Matthew Talamini
Jun 10, 2017 rated it it was amazing
This is a totally fascinating peek into the old South of the 30s. Half travel memoir and half folklore catalogue, it's never boring and it really seems to give a sense of what things were like in the places she visited. The first half is Ms. Hurston gathering stories around Florida. It's full of Brer Dog and the Devil and John and the Lord and Ole Massa, intercut with the day-to-day life of the little towns and logging camps around Polk County. The second half is all about Hoodoo and takes place ...more
Oct 24, 2011 rated it liked it
This is really two different books. The first book is stories or lies that [s. Hurston captured during the Great Depression. These are best to read one or two and set aside. Maybe even read outloud. While there were some I enjoyed this isn't something that I would normally read. The second half is about Voodoo or Hoodoo and Ms. Hurston's experiences learning it. This had more of a flow that I am used to reading and enjoyed it much more. Overall, I can appreciate this, but not something I would b ...more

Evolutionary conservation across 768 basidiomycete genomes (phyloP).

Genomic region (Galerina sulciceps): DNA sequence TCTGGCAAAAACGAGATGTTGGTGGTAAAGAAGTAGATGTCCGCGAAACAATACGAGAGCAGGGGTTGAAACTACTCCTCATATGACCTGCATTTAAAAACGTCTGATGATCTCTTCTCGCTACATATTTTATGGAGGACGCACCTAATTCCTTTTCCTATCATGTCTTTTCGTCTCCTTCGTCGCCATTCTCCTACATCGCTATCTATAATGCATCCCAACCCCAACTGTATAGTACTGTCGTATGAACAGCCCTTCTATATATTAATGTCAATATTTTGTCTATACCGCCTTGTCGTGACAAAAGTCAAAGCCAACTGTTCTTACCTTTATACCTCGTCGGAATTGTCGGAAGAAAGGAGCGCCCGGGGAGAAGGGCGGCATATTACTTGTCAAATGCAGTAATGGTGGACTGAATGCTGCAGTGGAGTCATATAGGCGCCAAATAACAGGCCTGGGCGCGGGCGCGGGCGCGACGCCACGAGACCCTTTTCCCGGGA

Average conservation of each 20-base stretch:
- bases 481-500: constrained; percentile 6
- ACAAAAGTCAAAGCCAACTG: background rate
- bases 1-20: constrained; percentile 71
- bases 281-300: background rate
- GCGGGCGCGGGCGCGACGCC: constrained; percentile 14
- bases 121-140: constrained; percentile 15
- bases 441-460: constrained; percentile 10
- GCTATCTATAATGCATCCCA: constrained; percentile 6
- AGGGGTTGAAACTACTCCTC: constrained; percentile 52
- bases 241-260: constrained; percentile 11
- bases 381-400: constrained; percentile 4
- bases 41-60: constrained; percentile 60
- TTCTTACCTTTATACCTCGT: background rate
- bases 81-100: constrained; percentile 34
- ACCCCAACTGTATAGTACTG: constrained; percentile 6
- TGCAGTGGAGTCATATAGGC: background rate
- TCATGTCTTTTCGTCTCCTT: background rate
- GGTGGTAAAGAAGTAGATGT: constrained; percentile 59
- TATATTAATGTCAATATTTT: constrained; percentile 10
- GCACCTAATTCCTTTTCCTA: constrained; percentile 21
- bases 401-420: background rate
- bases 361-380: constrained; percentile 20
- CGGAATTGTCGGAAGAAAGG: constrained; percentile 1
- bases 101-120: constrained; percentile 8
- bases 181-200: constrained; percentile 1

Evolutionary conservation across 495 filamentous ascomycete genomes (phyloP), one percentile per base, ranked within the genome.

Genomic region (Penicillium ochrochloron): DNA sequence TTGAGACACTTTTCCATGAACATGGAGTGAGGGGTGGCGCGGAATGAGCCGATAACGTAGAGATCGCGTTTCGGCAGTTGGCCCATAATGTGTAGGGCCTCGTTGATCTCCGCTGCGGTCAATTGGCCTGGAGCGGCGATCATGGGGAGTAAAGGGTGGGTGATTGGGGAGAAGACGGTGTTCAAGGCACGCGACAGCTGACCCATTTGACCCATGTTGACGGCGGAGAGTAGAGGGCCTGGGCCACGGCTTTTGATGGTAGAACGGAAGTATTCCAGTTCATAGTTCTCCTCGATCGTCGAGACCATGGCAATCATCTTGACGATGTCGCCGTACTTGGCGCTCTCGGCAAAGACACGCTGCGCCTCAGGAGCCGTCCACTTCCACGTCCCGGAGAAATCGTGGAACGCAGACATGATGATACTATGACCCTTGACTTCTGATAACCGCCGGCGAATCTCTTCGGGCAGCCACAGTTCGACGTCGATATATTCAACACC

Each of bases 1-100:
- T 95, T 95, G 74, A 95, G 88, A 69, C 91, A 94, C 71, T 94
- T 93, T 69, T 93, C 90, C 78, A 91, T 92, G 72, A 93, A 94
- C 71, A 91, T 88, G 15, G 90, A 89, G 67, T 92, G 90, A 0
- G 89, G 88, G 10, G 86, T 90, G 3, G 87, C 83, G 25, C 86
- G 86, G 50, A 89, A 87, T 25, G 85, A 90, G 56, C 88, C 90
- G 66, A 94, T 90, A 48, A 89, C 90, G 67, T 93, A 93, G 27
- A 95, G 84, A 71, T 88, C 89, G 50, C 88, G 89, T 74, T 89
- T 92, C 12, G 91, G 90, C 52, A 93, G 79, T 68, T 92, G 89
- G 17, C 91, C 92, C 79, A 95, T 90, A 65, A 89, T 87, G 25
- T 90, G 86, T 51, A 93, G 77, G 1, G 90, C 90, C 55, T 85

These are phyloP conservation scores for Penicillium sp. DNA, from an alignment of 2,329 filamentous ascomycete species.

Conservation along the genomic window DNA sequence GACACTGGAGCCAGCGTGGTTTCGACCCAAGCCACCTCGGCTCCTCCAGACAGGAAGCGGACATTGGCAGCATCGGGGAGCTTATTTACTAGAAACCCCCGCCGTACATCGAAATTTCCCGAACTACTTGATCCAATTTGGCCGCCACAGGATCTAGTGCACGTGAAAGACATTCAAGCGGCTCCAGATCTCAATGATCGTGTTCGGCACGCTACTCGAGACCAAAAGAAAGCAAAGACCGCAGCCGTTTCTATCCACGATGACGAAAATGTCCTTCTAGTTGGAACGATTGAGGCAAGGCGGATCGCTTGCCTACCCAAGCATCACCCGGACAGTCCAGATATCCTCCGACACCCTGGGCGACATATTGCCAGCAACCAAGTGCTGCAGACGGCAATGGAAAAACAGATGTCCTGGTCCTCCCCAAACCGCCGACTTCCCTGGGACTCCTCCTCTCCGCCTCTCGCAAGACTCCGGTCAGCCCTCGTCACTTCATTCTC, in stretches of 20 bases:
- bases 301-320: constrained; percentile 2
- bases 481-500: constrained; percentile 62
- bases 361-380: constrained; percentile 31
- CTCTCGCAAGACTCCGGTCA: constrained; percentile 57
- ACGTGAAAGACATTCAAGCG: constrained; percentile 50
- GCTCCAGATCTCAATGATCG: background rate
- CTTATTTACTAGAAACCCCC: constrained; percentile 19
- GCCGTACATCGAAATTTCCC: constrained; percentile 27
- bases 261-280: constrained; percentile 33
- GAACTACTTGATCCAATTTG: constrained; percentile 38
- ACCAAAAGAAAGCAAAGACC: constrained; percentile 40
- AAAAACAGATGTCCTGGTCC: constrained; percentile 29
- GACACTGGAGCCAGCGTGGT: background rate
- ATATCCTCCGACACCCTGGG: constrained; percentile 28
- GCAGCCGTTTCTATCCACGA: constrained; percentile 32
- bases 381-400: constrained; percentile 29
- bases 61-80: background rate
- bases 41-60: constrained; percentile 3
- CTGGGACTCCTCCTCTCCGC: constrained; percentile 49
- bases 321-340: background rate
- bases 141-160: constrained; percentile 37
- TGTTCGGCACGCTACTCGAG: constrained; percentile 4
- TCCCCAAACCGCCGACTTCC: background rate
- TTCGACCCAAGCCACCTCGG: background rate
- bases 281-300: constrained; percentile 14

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Into the Forest: Mules and Men 13 22 Oct 10, 2020 03:40PM  
Goodreads Librari...: original publication date 2 12 Jul 24, 2016 08:15AM  

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Zora Neale Hurston was an American folklorist and author. In 1925, shortly before entering Barnard College, Hurston became one of the leaders of the literary renaissance happening in Harlem, producing the short-lived literary magazine Fire!! along with Langston Hughes and Wallace Thurman. This literary movement became the center of the Harlem Renaissance.

Hurston applied her Barnard ethnographic tr